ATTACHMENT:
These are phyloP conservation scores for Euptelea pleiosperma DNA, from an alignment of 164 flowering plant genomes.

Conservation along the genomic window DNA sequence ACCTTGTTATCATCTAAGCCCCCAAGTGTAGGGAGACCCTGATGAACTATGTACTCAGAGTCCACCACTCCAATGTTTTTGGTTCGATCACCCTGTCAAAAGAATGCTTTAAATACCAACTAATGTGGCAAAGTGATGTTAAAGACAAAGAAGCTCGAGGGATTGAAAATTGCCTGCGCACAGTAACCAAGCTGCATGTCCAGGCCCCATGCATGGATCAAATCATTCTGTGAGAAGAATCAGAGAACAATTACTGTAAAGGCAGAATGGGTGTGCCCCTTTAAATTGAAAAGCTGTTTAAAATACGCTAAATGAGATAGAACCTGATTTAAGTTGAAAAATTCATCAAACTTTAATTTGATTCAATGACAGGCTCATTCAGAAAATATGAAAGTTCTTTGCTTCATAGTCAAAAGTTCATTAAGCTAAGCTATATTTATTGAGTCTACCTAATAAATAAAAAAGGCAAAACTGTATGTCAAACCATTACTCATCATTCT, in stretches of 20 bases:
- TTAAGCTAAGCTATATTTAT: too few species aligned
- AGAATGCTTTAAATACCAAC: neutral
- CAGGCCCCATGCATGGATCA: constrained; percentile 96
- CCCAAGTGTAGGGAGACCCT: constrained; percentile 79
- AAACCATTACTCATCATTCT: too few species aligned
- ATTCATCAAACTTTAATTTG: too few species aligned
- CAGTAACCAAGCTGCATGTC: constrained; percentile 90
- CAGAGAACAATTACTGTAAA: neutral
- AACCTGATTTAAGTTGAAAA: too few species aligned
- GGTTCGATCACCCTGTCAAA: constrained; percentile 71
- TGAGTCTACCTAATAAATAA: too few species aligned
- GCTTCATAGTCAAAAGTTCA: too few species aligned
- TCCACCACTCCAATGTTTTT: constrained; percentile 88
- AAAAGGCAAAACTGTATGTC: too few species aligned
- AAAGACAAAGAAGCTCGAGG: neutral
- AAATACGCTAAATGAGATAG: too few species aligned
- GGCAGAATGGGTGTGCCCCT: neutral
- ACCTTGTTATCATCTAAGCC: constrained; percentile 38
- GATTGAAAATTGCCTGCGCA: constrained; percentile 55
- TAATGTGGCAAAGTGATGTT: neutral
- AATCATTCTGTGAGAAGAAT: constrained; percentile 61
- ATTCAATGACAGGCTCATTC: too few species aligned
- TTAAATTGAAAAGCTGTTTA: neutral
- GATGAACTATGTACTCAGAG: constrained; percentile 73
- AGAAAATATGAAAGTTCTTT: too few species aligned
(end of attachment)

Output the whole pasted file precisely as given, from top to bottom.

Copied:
These are phyloP conservation scores for Euptelea pleiosperma DNA, from an alignment of 164 flowering plant genomes.

Conservation along the genomic window DNA sequence ACCTTGTTATCATCTAAGCCCCCAAGTGTAGGGAGACCCTGATGAACTATGTACTCAGAGTCCACCACTCCAATGTTTTTGGTTCGATCACCCTGTCAAAAGAATGCTTTAAATACCAACTAATGTGGCAAAGTGATGTTAAAGACAAAGAAGCTCGAGGGATTGAAAATTGCCTGCGCACAGTAACCAAGCTGCATGTCCAGGCCCCATGCATGGATCAAATCATTCTGTGAGAAGAATCAGAGAACAATTACTGTAAAGGCAGAATGGGTGTGCCCCTTTAAATTGAAAAGCTGTTTAAAATACGCTAAATGAGATAGAACCTGATTTAAGTTGAAAAATTCATCAAACTTTAATTTGATTCAATGACAGGCTCATTCAGAAAATATGAAAGTTCTTTGCTTCATAGTCAAAAGTTCATTAAGCTAAGCTATATTTATTGAGTCTACCTAATAAATAAAAAAGGCAAAACTGTATGTCAAACCATTACTCATCATTCT, in stretches of 20 bases:
- TTAAGCTAAGCTATATTTAT: too few species aligned
- AGAATGCTTTAAATACCAAC: neutral
- CAGGCCCCATGCATGGATCA: constrained; percentile 96
- CCCAAGTGTAGGGAGACCCT: constrained; percentile 79
- AAACCATTACTCATCATTCT: too few species aligned
- ATTCATCAAACTTTAATTTG: too few species aligned
- CAGTAACCAAGCTGCATGTC: constrained; percentile 90
- CAGAGAACAATTACTGTAAA: neutral
- AACCTGATTTAAGTTGAAAA: too few species aligned
- GGTTCGATCACCCTGTCAAA: constrained; percentile 71
- TGAGTCTACCTAATAAATAA: too few species aligned
- GCTTCATAGTCAAAAGTTCA: too few species aligned
- TCCACCACTCCAATGTTTTT: constrained; percentile 88
- AAAAGGCAAAACTGTATGTC: too few species aligned
- AAAGACAAAGAAGCTCGAGG: neutral
- AAATACGCTAAATGAGATAG: too few species aligned
- GGCAGAATGGGTGTGCCCCT: neutral
- ACCTTGTTATCATCTAAGCC: constrained; percentile 38
- GATTGAAAATTGCCTGCGCA: constrained; percentile 55
- TAATGTGGCAAAGTGATGTT: neutral
- AATCATTCTGTGAGAAGAAT: constrained; percentile 61
- ATTCAATGACAGGCTCATTC: too few species aligned
- TTAAATTGAAAAGCTGTTTA: neutral
- GATGAACTATGTACTCAGAG: constrained; percentile 73
- AGAAAATATGAAAGTTCTTT: too few species aligned